Imagine you’re mindlessly surfing the internet, when suddenly your screen locks and displays an ominous message: The FBI has “seized and frozen access” to your device because of online activities violating federal law.
This convincing message would take even savvy technology users aback—and it caught many in its snares as inexpensive PCs, smartphones, and tablets, such as Kindle Fire, became more prevalent in the early 2010s. The message went on to say that you could regain access only by paying a fine to the FBI using a GreenDot MoneyPak voucher.
MoneyPak tricks its way to a payday
And that’s when hopefully you would start to get suspicious. Unfortunately, though, enough people fell for the FBI MoneyPak ransomware, aka Reveton, that its UK creator made approximately $915,000 in MoneyPak payments before his arrest.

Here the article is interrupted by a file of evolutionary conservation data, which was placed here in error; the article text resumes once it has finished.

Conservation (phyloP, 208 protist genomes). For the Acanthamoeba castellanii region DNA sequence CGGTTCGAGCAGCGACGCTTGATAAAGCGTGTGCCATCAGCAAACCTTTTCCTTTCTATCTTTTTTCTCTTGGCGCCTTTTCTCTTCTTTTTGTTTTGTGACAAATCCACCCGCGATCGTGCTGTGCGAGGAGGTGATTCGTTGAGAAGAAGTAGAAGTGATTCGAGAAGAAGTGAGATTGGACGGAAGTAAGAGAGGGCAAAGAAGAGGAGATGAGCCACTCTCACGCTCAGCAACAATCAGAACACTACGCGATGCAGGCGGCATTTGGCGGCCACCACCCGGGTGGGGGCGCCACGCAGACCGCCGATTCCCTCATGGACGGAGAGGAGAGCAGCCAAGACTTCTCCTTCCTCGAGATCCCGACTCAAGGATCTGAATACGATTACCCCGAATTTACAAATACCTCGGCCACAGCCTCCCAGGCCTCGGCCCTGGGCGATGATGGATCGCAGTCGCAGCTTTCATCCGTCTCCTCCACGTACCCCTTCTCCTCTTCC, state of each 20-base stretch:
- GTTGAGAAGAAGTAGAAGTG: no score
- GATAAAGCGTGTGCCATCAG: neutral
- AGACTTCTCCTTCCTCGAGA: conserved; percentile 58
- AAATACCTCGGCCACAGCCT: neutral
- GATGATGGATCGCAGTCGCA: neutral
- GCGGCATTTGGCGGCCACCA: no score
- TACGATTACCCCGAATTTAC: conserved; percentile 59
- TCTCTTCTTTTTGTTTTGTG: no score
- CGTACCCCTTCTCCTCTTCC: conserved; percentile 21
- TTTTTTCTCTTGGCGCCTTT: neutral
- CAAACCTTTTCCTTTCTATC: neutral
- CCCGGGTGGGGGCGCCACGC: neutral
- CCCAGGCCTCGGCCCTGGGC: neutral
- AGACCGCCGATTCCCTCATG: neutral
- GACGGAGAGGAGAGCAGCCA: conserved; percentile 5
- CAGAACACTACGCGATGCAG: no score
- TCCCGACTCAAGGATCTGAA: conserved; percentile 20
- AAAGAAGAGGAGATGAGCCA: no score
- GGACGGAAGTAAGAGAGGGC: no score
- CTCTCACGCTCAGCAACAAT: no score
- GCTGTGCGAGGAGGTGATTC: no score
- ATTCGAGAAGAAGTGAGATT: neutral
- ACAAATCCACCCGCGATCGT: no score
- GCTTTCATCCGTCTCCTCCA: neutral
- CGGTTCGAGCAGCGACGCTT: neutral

Zain Qaiser purchased online ads, often on adult websites, and placed malicious code in them. Reveton victims would pick up the code, which then activated the fake FBI message. The real FBI issued a warning about Reveton in August 2012.
The creators of the FBI MoneyPak #ransomware tricked their way to nearly a million dollars worth of payments in the early 2010s. #TechTimeWarp
But Reveton persisted, with Qaiser’s initial arrest not occurring until July 2014. He worked with an American, Raymond Odigie Uadiale, to launder the money through MoneyPak and into his own bank account. (Interestingly enough, following Uadiale’s involvement with Reveton, he was a Microsoft employee.) The pair had ties to a Russian cybercrime group, and later iterations of Reveton suggested victims had accessed child pornography and a government agency was now monitoring their online activities. That wasn’t true—but the malware did eventually include the Pony password stealer as the hackers attempted to shore up their profits when fewer victims fell for the MoneyPak scheme.
Today, the MoneyPak website offers multiple warnings about fraud—and reminds visitors that law enforcement isn’t going to request a payment from you in this way.
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